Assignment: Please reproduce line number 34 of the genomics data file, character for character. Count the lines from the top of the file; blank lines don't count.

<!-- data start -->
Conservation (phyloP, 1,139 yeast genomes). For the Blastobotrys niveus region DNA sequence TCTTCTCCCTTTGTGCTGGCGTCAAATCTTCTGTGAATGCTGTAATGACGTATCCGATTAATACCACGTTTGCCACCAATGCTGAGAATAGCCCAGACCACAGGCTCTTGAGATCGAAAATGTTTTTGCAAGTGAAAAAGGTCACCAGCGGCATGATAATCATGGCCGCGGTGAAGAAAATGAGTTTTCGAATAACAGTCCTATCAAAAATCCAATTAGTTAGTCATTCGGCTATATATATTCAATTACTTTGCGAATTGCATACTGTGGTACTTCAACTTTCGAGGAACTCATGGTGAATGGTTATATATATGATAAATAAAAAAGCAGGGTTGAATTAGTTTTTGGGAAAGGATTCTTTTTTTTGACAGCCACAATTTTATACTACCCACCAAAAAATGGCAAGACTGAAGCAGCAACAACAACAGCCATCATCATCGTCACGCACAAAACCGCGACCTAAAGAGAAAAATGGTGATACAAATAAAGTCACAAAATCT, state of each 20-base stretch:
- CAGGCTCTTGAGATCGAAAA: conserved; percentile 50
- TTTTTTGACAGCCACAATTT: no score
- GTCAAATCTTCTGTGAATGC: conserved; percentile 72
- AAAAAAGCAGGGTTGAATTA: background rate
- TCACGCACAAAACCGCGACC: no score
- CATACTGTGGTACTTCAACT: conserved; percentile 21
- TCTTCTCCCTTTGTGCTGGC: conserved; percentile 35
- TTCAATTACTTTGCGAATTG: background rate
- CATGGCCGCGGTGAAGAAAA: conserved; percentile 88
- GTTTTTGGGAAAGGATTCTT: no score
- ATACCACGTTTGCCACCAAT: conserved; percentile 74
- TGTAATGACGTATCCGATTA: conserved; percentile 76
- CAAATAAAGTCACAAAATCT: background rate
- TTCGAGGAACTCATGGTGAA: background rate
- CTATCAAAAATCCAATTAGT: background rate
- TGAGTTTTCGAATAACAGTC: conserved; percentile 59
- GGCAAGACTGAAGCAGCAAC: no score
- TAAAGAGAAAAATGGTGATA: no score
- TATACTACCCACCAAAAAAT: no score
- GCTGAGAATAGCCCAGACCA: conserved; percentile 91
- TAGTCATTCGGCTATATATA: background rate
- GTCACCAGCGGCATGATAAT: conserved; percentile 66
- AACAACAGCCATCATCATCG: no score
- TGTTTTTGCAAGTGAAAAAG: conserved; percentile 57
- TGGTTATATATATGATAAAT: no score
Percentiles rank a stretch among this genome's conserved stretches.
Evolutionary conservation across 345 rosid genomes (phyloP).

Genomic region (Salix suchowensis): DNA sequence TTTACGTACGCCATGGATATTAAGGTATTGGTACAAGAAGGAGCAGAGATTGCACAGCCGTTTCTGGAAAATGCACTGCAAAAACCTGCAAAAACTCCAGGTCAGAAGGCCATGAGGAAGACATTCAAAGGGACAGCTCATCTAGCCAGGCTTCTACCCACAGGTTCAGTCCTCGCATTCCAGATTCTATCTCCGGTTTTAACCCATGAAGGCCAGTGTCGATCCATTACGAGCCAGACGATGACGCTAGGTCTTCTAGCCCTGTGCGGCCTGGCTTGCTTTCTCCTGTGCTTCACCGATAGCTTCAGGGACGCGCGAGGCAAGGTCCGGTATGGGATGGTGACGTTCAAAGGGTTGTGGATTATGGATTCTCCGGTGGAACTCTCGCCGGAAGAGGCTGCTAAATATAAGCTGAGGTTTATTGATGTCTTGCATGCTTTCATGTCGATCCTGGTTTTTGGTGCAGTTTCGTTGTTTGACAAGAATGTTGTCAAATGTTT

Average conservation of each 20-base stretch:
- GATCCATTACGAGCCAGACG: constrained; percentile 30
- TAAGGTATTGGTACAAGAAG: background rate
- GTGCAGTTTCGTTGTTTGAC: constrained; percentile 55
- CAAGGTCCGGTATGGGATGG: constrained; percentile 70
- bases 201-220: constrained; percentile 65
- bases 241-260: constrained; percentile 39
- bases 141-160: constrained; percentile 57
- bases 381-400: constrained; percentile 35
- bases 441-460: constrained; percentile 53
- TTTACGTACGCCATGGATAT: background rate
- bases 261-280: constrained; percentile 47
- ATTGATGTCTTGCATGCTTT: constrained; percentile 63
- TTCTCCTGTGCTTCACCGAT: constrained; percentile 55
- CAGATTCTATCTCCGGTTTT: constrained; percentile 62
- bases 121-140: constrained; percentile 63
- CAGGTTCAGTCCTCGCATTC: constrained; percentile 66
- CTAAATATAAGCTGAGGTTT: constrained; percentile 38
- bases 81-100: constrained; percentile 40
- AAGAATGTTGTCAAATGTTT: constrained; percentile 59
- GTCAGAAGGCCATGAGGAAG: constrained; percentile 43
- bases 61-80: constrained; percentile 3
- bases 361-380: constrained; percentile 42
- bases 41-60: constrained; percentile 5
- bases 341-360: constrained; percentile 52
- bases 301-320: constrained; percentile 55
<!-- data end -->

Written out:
- CAAGGTCCGGTATGGGATGG: constrained; percentile 70